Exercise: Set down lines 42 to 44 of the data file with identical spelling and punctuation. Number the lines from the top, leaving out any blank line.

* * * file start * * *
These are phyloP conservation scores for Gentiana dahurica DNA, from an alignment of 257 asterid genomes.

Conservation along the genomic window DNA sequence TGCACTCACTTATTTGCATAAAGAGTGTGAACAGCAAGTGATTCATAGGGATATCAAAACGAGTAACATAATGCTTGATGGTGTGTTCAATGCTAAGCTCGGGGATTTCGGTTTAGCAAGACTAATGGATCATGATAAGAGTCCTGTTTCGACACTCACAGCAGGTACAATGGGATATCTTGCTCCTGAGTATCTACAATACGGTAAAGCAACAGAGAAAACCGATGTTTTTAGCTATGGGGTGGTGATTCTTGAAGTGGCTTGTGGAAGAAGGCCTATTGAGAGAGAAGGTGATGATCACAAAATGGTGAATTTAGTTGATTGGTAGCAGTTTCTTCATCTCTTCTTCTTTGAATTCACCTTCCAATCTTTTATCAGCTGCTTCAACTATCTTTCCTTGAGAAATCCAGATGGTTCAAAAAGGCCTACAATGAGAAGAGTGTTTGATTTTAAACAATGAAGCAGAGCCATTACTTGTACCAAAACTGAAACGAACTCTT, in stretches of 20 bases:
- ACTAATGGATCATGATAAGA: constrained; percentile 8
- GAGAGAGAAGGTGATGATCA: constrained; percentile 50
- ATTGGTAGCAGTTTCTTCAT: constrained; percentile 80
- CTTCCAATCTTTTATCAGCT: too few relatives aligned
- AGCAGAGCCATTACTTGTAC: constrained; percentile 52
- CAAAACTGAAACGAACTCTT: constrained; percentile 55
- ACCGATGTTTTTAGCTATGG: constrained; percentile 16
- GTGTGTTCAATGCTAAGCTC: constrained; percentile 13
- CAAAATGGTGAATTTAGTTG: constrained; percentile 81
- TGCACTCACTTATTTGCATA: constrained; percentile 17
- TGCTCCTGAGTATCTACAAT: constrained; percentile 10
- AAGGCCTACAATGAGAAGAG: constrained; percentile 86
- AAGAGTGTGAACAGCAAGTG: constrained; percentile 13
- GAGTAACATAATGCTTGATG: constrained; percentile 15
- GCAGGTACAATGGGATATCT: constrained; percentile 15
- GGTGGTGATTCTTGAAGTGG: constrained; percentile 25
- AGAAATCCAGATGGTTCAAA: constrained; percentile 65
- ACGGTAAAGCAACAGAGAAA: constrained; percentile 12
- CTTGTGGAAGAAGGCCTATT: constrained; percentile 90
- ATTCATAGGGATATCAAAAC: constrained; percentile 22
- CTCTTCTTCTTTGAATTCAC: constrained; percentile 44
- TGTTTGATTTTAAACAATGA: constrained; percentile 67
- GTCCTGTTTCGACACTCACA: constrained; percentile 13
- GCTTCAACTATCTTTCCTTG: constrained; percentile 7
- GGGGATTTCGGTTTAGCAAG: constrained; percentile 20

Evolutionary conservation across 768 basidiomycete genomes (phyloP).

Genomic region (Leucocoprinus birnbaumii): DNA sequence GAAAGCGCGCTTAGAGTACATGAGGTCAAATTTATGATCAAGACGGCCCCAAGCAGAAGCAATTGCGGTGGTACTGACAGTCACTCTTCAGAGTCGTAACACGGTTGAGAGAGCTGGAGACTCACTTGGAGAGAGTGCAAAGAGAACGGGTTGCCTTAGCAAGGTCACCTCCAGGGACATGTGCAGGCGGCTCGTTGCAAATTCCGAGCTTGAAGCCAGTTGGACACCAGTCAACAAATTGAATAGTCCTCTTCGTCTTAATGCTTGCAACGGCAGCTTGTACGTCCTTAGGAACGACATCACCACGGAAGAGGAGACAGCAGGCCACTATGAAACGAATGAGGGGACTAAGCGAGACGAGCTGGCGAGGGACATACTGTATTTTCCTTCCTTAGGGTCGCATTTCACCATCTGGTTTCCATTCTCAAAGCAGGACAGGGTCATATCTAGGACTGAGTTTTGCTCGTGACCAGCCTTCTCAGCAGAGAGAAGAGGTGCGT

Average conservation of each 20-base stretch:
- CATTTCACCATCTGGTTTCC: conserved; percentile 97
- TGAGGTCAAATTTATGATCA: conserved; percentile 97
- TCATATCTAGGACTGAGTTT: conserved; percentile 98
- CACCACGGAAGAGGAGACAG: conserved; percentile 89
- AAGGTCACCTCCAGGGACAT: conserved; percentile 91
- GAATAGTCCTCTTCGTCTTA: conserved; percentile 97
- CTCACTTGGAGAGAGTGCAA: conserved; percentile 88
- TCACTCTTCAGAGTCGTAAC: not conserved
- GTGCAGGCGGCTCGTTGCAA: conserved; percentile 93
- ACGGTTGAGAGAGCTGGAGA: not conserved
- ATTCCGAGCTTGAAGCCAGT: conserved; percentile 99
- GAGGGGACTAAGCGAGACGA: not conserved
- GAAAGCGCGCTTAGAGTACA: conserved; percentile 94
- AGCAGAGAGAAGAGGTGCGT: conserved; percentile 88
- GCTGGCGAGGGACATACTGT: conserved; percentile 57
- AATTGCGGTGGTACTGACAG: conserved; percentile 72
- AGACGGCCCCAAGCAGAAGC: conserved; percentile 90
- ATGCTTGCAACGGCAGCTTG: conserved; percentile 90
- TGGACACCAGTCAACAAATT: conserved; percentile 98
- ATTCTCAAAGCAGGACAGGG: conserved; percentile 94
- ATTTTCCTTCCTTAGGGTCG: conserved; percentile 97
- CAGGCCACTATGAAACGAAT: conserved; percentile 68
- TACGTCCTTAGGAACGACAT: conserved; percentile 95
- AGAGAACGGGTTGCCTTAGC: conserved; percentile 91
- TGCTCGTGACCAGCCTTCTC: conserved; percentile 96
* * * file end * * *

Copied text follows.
- GAGGGGACTAAGCGAGACGA: not conserved
- GAAAGCGCGCTTAGAGTACA: conserved; percentile 94
- AGCAGAGAGAAGAGGTGCGT: conserved; percentile 88